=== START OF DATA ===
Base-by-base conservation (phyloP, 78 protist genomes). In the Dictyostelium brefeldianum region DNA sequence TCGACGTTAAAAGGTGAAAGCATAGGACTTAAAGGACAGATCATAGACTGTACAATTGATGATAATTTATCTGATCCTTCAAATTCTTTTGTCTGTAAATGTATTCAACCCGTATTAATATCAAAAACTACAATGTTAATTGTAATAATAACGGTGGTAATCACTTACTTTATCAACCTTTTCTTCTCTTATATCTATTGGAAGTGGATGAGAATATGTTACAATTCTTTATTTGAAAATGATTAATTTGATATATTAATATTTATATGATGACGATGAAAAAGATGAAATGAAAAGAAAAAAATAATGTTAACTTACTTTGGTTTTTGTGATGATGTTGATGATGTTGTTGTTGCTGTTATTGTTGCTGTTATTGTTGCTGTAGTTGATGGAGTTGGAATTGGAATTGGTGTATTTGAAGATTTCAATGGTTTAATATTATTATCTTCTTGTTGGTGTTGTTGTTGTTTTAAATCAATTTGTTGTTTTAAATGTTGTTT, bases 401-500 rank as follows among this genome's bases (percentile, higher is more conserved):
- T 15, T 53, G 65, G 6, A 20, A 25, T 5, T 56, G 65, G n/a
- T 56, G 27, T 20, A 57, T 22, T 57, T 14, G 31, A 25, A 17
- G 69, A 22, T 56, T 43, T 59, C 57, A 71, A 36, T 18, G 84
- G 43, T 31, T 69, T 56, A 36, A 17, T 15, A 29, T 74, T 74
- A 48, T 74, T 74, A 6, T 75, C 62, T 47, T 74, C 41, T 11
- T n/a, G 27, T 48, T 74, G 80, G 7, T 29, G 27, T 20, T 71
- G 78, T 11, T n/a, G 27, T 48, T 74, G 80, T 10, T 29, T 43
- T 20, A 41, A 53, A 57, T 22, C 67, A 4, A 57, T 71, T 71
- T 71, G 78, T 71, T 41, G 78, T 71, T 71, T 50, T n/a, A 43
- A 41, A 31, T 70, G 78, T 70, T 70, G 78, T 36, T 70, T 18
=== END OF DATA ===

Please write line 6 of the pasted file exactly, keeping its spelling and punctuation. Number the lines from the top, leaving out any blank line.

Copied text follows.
- A 48, T 74, T 74, A 6, T 75, C 62, T 47, T 74, C 41, T 11